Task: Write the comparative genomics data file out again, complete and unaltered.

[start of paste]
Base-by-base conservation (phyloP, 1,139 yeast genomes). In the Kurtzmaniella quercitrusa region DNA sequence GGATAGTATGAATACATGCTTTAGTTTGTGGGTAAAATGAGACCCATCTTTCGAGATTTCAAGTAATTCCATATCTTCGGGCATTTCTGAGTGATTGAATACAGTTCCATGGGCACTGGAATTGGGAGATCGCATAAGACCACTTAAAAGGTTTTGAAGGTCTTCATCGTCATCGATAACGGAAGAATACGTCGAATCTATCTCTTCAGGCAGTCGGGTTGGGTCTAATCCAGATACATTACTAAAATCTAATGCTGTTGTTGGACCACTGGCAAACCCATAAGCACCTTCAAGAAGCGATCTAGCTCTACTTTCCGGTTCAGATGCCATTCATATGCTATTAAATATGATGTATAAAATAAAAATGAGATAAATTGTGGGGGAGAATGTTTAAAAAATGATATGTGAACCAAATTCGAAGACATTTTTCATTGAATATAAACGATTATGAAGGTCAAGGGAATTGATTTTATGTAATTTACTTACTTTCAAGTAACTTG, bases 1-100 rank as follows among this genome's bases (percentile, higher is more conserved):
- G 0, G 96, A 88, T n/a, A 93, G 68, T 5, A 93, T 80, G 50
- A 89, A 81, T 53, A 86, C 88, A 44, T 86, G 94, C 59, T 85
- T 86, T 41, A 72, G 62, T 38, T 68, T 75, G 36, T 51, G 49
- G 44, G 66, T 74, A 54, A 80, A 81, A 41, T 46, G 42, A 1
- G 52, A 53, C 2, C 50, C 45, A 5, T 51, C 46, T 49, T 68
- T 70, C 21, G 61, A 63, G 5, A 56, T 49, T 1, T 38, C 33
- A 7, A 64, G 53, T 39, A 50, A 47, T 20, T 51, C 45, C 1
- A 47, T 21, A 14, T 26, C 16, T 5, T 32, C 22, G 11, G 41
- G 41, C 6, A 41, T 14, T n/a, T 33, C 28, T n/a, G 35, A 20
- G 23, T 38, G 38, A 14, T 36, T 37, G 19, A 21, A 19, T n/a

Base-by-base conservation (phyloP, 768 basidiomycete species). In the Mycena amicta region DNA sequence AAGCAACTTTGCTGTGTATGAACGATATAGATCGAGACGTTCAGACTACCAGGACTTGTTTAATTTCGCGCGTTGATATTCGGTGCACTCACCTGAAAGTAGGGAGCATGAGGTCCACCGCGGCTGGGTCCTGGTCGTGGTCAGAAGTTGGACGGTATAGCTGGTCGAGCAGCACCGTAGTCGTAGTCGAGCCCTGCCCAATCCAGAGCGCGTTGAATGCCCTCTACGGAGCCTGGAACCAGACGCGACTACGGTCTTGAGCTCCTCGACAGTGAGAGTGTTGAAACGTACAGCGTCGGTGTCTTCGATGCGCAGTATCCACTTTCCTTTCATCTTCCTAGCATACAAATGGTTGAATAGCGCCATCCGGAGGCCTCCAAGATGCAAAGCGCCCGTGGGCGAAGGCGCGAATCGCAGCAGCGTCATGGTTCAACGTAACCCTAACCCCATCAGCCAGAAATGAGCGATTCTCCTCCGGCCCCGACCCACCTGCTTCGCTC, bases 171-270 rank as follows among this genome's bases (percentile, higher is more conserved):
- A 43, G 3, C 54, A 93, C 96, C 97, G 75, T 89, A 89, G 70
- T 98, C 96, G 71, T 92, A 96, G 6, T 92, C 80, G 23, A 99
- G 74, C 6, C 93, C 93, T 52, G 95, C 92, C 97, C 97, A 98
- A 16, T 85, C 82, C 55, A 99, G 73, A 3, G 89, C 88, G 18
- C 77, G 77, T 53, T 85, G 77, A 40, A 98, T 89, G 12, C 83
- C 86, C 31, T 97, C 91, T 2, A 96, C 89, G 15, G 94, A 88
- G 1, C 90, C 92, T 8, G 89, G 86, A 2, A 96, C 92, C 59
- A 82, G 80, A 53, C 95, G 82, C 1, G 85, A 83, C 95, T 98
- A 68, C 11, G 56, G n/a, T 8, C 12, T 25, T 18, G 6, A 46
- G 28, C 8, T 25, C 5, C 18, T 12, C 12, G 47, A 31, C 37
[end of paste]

Base-by-base conservation (phyloP, 1,139 yeast genomes). In the Kurtzmaniella quercitrusa region DNA sequence GGATAGTATGAATACATGCTTTAGTTTGTGGGTAAAATGAGACCCATCTTTCGAGATTTCAAGTAATTCCATATCTTCGGGCATTTCTGAGTGATTGAATACAGTTCCATGGGCACTGGAATTGGGAGATCGCATAAGACCACTTAAAAGGTTTTGAAGGTCTTCATCGTCATCGATAACGGAAGAATACGTCGAATCTATCTCTTCAGGCAGTCGGGTTGGGTCTAATCCAGATACATTACTAAAATCTAATGCTGTTGTTGGACCACTGGCAAACCCATAAGCACCTTCAAGAAGCGATCTAGCTCTACTTTCCGGTTCAGATGCCATTCATATGCTATTAAATATGATGTATAAAATAAAAATGAGATAAATTGTGGGGGAGAATGTTTAAAAAATGATATGTGAACCAAATTCGAAGACATTTTTCATTGAATATAAACGATTATGAAGGTCAAGGGAATTGATTTTATGTAATTTACTTACTTTCAAGTAACTTG, bases 1-100 rank as follows among this genome's bases (percentile, higher is more conserved):
- G 0, G 96, A 88, T n/a, A 93, G 68, T 5, A 93, T 80, G 50
- A 89, A 81, T 53, A 86, C 88, A 44, T 86, G 94, C 59, T 85
- T 86, T 41, A 72, G 62, T 38, T 68, T 75, G 36, T 51, G 49
- G 44, G 66, T 74, A 54, A 80, A 81, A 41, T 46, G 42, A 1
- G 52, A 53, C 2, C 50, C 45, A 5, T 51, C 46, T 49, T 68
- T 70, C 21, G 61, A 63, G 5, A 56, T 49, T 1, T 38, C 33
- A 7, A 64, G 53, T 39, A 50, A 47, T 20, T 51, C 45, C 1
- A 47, T 21, A 14, T 26, C 16, T 5, T 32, C 22, G 11, G 41
- G 41, C 6, A 41, T 14, T n/a, T 33, C 28, T n/a, G 35, A 20
- G 23, T 38, G 38, A 14, T 36, T 37, G 19, A 21, A 19, T n/a

Base-by-base conservation (phyloP, 768 basidiomycete species). In the Mycena amicta region DNA sequence AAGCAACTTTGCTGTGTATGAACGATATAGATCGAGACGTTCAGACTACCAGGACTTGTTTAATTTCGCGCGTTGATATTCGGTGCACTCACCTGAAAGTAGGGAGCATGAGGTCCACCGCGGCTGGGTCCTGGTCGTGGTCAGAAGTTGGACGGTATAGCTGGTCGAGCAGCACCGTAGTCGTAGTCGAGCCCTGCCCAATCCAGAGCGCGTTGAATGCCCTCTACGGAGCCTGGAACCAGACGCGACTACGGTCTTGAGCTCCTCGACAGTGAGAGTGTTGAAACGTACAGCGTCGGTGTCTTCGATGCGCAGTATCCACTTTCCTTTCATCTTCCTAGCATACAAATGGTTGAATAGCGCCATCCGGAGGCCTCCAAGATGCAAAGCGCCCGTGGGCGAAGGCGCGAATCGCAGCAGCGTCATGGTTCAACGTAACCCTAACCCCATCAGCCAGAAATGAGCGATTCTCCTCCGGCCCCGACCCACCTGCTTCGCTC, bases 171-270 rank as follows among this genome's bases (percentile, higher is more conserved):
- A 43, G 3, C 54, A 93, C 96, C 97, G 75, T 89, A 89, G 70
- T 98, C 96, G 71, T 92, A 96, G 6, T 92, C 80, G 23, A 99
- G 74, C 6, C 93, C 93, T 52, G 95, C 92, C 97, C 97, A 98
- A 16, T 85, C 82, C 55, A 99, G 73, A 3, G 89, C 88, G 18
- C 77, G 77, T 53, T 85, G 77, A 40, A 98, T 89, G 12, C 83
- C 86, C 31, T 97, C 91, T 2, A 96, C 89, G 15, G 94, A 88
- G 1, C 90, C 92, T 8, G 89, G 86, A 2, A 96, C 92, C 59
- A 82, G 80, A 53, C 95, G 82, C 1, G 85, A 83, C 95, T 98
- A 68, C 11, G 56, G n/a, T 8, C 12, T 25, T 18, G 6, A 46
- G 28, C 8, T 25, C 5, C 18, T 12, C 12, G 47, A 31, C 37